What Were They Smoking? Paul Wolfowitz on Liberating Iraq

A few weeks before the invasion of Iraq, Melissa Block of National Public Radio interviewed Deputy Defense Secretary Paul Wolfowitz about what war would mean for Iraq. It’s a good interview, worth reviewing. Wolfowitz is of course now at the World Bank. Here’s a taster’s selection of quotes:

Block: At the United Nations yesterday there were envoys from Muslim countries warning of massive political instability in the region, of huge numbers of deaths and injuries as well as refugees.

Wolfie: Clearly some of the fears come from I think probably exaggerated notions of what may happen… But at the end of the day I think many of these governments understand that…that it will be an act of humanity [to] the Iraqi people, that it will be an act that will bring more stability to the region, not less.

Block: There are concerns, too, though about the rise of Muslim extremism in the region inflamed by the U.S. occupation of Iraq…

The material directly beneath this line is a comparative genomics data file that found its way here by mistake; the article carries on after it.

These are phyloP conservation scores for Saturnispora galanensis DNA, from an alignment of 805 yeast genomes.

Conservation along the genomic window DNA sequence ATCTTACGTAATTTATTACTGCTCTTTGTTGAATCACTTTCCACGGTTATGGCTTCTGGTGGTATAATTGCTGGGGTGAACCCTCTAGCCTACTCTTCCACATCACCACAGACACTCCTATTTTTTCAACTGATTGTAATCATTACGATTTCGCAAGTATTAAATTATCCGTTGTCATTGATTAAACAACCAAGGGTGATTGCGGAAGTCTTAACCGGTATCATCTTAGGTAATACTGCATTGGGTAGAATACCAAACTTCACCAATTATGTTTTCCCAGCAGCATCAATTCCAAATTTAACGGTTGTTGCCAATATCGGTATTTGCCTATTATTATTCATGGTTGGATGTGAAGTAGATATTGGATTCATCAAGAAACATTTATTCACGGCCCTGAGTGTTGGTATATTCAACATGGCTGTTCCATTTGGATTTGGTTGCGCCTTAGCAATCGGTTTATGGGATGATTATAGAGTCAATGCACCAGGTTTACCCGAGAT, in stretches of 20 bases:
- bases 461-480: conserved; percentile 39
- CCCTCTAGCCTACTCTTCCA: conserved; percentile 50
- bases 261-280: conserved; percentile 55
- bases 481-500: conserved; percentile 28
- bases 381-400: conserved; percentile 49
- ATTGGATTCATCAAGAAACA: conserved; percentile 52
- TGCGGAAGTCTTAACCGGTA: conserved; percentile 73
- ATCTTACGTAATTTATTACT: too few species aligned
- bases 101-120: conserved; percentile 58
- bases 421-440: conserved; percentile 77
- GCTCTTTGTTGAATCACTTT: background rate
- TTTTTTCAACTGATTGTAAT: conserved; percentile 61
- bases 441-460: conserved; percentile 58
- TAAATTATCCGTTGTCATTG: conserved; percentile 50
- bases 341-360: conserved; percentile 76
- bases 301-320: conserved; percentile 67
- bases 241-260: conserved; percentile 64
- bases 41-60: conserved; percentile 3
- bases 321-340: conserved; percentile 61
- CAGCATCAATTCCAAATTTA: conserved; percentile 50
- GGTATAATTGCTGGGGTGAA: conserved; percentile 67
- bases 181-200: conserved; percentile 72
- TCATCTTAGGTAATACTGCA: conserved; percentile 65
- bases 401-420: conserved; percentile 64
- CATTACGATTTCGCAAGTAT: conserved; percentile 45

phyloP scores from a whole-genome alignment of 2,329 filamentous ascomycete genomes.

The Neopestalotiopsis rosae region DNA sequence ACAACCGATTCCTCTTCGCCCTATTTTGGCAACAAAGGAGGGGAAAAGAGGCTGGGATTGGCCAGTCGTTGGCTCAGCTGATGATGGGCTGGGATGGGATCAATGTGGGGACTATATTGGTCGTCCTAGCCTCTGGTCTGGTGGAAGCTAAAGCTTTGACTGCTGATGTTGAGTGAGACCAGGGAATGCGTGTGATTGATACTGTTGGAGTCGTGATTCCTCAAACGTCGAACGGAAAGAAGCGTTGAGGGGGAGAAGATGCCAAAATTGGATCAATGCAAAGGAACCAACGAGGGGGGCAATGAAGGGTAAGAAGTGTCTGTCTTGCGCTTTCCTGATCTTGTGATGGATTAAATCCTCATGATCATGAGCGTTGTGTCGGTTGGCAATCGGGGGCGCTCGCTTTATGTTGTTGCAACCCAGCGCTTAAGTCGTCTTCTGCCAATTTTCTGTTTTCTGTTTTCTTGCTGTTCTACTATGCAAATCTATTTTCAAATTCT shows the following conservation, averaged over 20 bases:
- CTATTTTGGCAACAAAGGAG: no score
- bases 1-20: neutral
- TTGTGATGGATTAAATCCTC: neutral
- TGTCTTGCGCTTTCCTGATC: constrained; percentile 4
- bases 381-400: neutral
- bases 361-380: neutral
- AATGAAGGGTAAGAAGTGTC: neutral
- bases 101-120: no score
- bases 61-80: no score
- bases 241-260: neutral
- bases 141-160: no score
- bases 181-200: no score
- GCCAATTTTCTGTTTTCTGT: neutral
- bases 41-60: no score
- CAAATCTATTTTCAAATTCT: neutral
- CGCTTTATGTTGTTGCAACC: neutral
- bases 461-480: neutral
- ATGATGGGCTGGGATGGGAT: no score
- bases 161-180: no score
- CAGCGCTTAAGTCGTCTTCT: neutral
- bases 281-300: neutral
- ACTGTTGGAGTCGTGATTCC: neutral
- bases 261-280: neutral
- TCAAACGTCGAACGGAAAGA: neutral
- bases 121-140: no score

Wolfie: We’re not talking about the occupation of Iraq. We’re talking about the liberation of Iraq. We’re talking about the liberation of one of the most talented populations in the Arab world and perhaps the most long-suffering population in the Arab world. Therefore, when that regime is removed we will find one of the most talented populations in the Arab world, perhaps complaining that it took us so long to get there… basically welcoming us as liberators…. The Arab world is going to see that and it’s going to have a very big impact not just in Iraq but throughout the Arab world.

Block: The presence of U.S. troops in Saudi Arabia has been one of the most inflammatory things for al Qaeda and groups like that. That they see U.S. occupation or U.S. presence in that country as something that they must fight against. How would it be any different in Iraq?

Wolfie: The Iraqis are among the most educated people in the Arab world. They are by and large quite secular. They are overwhelmingly Shia which is different from the Wahabis of the [Saudi] peninsula… But the most fundamental difference is that, let me put it this way. We’re seeing today how much the people of Poland and Central and Eastern Europe appreciate what the United States did to help liberate them from the tyranny of the Soviet Union. I think you’re going to see even more of that sentiment in Iraq. There’s not going to be the hostility that you described…There simply won’t be.